Complex commercial litigation—Denmark—Q&A guide

The following Dispute Resolution practice note provides comprehensive and up to date legal information covering:

  • Complex commercial litigation—Denmark—Q&A guide
  • 1. How common is commercial litigation as a method of resolving high-value, complex disputes?
  • 2. Please describe the culture and ‘market’ for litigation. Do international parties regularly participate in disputes in the court system in your jurisdiction, or do the disputes typically tend to be regional?
  • 3. What is the legal framework governing commercial litigation? Is your jurisdiction subject to civil code or common law? What practical implications does this have?
  • 4. What key issues should a party consider before bringing a claim?
  • 5. How is jurisdiction established?
  • 6. Res judicata: is preclusion applicable, and if so how?
  • 7. In what circumstances will the courts apply foreign laws to determine issues being litigated before them?
  • 8. What initial steps should a claimant consider to ensure that any eventual judgment is satisfied? Can a defendant take steps to make themselves ‘judgment proof’?
  • 9. When is it appropriate for a claimant to consider obtaining an order freezing a defendant’s assets? What are the preconditions and other considerations?
  • More...

Complex commercial litigation—Denmark—Q&A guide

This Practice Note contains a jurisdiction-specific Q&A guide to complex commercial litigation in Denmark published as part of the Lexology Getting the Deal Through series by Law Business Research (published: May 2021).

Authors: THOMSEN-FONAGER Advokatfirma—Bjarke Fonager Larsen; Mikkel Theilade Thomsen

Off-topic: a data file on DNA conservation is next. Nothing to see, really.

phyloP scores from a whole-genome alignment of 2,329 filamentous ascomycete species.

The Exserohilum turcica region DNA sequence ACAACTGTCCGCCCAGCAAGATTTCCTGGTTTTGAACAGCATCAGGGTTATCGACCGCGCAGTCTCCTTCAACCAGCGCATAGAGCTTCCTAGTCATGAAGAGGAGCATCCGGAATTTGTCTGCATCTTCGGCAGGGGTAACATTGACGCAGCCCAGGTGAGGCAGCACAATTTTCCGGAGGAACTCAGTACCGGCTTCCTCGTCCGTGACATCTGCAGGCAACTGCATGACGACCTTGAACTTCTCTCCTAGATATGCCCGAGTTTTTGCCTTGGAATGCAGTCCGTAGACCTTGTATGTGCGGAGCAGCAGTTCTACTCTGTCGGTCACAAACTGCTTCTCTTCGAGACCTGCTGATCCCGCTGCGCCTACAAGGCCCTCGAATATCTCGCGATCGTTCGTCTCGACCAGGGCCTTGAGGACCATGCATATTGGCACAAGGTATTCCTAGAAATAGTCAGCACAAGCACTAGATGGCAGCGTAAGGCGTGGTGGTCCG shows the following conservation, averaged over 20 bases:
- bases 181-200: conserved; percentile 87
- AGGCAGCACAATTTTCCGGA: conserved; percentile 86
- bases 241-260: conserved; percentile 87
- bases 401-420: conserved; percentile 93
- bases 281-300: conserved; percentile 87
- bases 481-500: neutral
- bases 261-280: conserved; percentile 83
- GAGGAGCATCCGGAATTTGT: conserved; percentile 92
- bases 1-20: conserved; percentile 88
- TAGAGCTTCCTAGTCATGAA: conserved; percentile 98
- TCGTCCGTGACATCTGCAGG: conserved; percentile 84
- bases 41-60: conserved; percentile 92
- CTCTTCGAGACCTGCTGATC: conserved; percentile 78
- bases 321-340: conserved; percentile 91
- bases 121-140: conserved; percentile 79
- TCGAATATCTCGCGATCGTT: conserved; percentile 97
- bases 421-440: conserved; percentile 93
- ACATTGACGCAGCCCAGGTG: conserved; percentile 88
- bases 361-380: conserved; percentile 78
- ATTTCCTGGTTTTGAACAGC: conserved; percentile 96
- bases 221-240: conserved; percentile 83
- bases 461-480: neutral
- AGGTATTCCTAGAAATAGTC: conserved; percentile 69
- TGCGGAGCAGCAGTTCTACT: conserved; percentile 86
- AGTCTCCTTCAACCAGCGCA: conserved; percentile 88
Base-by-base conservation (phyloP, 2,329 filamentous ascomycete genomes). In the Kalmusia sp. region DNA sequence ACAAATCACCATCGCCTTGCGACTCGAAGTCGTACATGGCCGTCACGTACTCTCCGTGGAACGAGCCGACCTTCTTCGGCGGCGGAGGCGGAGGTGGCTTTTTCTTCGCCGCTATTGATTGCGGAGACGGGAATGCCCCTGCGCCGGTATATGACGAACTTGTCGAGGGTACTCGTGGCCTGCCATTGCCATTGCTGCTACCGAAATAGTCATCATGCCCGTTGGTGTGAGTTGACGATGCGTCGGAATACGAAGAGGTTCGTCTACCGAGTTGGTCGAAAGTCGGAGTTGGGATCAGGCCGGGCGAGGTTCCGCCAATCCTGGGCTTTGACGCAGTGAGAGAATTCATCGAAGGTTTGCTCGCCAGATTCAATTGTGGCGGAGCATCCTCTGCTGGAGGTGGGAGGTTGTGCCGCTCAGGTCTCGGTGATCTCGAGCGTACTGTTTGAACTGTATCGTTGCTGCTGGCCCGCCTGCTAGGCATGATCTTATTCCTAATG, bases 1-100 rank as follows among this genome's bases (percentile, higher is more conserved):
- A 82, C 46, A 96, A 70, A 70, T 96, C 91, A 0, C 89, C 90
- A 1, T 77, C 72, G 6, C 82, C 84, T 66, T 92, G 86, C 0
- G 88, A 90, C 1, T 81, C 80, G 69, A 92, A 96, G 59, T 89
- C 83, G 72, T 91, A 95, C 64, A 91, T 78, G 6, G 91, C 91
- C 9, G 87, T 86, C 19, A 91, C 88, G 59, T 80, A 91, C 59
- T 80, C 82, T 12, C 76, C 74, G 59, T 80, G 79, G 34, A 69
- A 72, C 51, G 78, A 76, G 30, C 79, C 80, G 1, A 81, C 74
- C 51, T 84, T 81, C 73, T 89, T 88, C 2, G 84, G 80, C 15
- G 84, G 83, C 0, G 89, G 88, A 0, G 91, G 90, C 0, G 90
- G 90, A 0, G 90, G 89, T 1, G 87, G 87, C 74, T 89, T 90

1. How common is commercial litigation as a method of resolving high-value, complex disputes?

Commercial litigation is a method commonly used to resolve high-value, complex disputes in Denmark. That said, commercial arbitration is also common as a method of resolving such cases. It is not, however, possible to assess which method is more commonly used, as no official statistics exist on the number of litigation cases filed, and because it is not possible to deduce the number of high-value, complex litigation cases from the total number of civil litigation cases filed in Denmark. In the first three months (Q1) of 2020, the Danish district courts received a total of 13,117 civil litigation cases and had a total of 28,238 pending civil litigation cases.

2. Please describe the culture and ‘market’ for litigation. Do international parties regularly participate in disputes in the court system in your jurisdiction, or do the disputes typically tend to be regional?

International parties doing business in Denmark often structure their business activities around Danish limited liability companies. As such, international parties are, by means of such a structure, indirectly subject to litigation

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